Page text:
Author Topic: Zazen technique question  (Read 1007 times)

Offline ShaggydogF71

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Zazen technique question
« on: March 22, 2016, 06:18:39 am »
Hi everyone, I'm a new guy here and I've got some questions about Zazen practice and techniques that I hope you can help me with. But first I'd just like to give you a little background on my practice.

I've started beginning to practice Zen about a year ago and what I know of it is just through reading books and practicing on my own. I haven't connected with a Sangha or meditation group as yet mainly because I have a real problem with anxiety attacks in group settings and trying to find a way to overcome this anxiety was what actually led me to meditation and Buddhism in the first place. I did try going to a (non Zen) meditation class before but I had a bad anxiety attack (from which I actually blacked out) and it scared me off going again.

Anyway my Zazen practice has just been from what I've read in books (such as Zen Mind, Beginner Mind, and The a miracle Of Mindfulness and general meditation books) as well as watching some institutional videos online. I tend to practice Zazen for shorter periods such as 15-25 minutes, I thought it would be best to focus on quality of practice rather than the increasing the length of time and just sitting there waiting for it to end, so I've been trying to lock down a 'good' 15 minutes but I just want to check a couple of things concerning technique.

I hope this doesn't sound silly but what is the best way to count one's breath during Zazen? Do you count upon completion of each in and out breath, if so is it done during the small pause? Or do you instead count whilst you are still breathing in or out (ie say each number slowly in your mind during the duration of the breath)? Or does it simply not matter either way?

Also is it best to count from 1-10 consecutively with each breath, or can a 1-1, 2-2, 3-3 etc count with each in and out breath work better?

And finally what is the best way to deal with a thought that arises during zazen? Sometimes (well actually pretty often) a thought such as a memory of a place or event will arise and instead of being instantly able to acknowledge it and let it go I have to think for a moment to recall it's name in order to name it and let it go. How do you acknowledge a thought when you can't instantly think of what it is? Do you take a moment to figure it's name and getting attached to that thought or do you just let it go as 'Not able to name it'? And once you have a thought like this do you carry on with your count if you hadn't stopped counting or do you always start back at 1 again? I find that I don't often loose track of my count but I do very often get other thoughts arising whilst I am counting, I think I've become better at counting at the expense of acknowledging and clearing thoughts.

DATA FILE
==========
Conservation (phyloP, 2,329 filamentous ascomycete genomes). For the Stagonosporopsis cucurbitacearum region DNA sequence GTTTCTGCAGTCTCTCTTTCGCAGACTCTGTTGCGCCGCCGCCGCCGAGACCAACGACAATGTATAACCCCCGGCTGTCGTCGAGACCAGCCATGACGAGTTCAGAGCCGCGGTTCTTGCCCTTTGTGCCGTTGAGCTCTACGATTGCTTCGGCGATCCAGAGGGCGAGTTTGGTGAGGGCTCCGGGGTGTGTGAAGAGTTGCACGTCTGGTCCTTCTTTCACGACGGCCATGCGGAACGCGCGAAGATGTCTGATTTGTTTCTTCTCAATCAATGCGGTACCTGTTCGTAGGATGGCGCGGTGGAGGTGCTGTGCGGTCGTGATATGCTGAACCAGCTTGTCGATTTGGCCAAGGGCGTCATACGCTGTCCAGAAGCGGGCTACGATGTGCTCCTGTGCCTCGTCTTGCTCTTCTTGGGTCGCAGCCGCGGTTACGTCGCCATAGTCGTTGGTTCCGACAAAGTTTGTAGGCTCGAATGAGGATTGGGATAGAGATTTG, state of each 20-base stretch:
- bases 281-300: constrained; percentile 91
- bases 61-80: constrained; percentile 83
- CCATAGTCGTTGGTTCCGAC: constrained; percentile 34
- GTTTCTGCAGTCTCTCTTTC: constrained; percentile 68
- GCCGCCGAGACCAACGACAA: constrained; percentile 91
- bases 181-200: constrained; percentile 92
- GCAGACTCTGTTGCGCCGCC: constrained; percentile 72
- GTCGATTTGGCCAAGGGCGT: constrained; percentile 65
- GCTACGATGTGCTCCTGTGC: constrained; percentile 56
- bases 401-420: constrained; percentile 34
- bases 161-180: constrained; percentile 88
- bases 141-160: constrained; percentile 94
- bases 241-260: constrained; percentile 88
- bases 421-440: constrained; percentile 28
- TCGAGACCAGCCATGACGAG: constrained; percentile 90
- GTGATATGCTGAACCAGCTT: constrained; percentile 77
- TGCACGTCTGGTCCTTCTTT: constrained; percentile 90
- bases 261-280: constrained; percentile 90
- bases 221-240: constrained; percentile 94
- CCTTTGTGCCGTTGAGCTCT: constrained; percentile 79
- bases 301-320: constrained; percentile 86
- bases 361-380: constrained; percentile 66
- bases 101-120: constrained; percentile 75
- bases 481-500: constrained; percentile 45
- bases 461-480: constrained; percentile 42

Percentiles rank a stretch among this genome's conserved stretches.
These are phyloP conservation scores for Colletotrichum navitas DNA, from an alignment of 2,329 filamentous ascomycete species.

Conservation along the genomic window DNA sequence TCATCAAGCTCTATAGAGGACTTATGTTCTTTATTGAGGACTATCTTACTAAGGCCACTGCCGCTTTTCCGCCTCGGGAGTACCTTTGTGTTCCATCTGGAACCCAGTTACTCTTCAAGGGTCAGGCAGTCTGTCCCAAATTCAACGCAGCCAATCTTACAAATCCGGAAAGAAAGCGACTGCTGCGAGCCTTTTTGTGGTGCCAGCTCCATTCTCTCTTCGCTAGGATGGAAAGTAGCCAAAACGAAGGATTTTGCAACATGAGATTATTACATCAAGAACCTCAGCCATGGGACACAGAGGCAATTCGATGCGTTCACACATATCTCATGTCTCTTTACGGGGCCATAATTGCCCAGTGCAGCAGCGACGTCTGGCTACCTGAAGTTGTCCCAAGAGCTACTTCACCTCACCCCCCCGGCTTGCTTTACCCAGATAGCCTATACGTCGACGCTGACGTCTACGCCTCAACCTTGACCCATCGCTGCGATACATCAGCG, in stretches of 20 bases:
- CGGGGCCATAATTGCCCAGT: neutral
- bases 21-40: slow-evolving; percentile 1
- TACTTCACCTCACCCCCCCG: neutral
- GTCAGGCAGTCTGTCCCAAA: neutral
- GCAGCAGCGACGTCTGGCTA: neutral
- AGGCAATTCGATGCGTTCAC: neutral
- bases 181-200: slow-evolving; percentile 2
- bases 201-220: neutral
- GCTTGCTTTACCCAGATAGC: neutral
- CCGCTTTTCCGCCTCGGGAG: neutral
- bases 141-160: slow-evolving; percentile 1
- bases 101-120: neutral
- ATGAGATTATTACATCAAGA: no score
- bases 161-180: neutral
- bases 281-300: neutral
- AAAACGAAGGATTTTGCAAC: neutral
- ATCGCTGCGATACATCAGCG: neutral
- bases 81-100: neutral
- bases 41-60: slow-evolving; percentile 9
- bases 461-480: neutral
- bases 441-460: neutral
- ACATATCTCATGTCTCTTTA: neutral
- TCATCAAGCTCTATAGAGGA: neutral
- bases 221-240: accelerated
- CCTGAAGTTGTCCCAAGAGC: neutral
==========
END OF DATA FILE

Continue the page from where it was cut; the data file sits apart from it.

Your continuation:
I know this is a lot of questions (and I also know that I shouldn't be grasping for anything during Zazen, nor seeing it as 'good' or 'bad') but I hope that you guys can offer me a little advice to help set me on my way to a better practice.

Offline zafrogzen

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Re: Zazen technique question
« Reply #1 on: March 26, 2016, 08:37:59 pm »
The easiest way to start counting breaths is "one" on the inbreath, "two on the outbreath, "Three" on the inbreath, "four" on the outbreath, and so one up to ten, odd numbers in, even out. I usually start over when I'm interrupted by discursive thinking.

Keeping the eyes half open, with "soft" focus, and concentrating on the light coming in, or on a spot about three feet away, can be combined with the breath-counting for extra concentration.

I deal with breath-counting pretty thoroughly on my website in "Meditation basics." Scroll down to "Pranayama, Breath control." There are several ways of counting breaths, which are progressively more difficult.

Breath counting is just a preliminary used to calm the mind of excited, discursive thinking. Simply breathing in and out with awareness is taken up soon after that and then either shikantaza or koan contemplation.

Emphasizing and lengthening the outbreath is often employed in zazen, to let go and relax.

I don't think it's necessary to name or acknowledge a thought, that's adding another thought to it. Better to just let it go back where it came from (eventually "where" that is can be taken up as a koan).

Short sittings are good, but linking several such sittings together, with a period of walking meditation in between each one, can give the mind enough time to calm down and concentrate.

I would think that zazen would be good for anxiety, especially if you can become aware of what thoughts you entertain (if any) which tend to lead to the anxiety, and somehow let go of them before they snowball. Easy for me to say, I know.
My first formal meditation training was with Shunryu Suzuki in the 60's and later with Kobun, Robert Aitken and many other teachers (mainly zen). However, I've spent the most time practicing on my own, which is all I do now. I'm living in a rather isolated area so I miss connecting with other practitioners. Despite my interest in zen I've made an effort to remain secular. You can visit my website at http://www.frogzen.com

Offline Pixie

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Re: Zazen technique question
« Reply #2 on: March 28, 2016, 12:32:35 am »
Hi Shaggydog

Here are some Zazen instructions from Zen Mountain Monastery:


https://zmm.mro.org/teachings/meditation-instructions/

Good luck


Pixie

May all beings have happiness and the causes of happiness.
May they all be free from suffering and the causes of suffering.
May they never be deprived of true happiness devoid of any suffering.
May they abide in great impartiality, free from attachment to loved ones and aversion to others.

 


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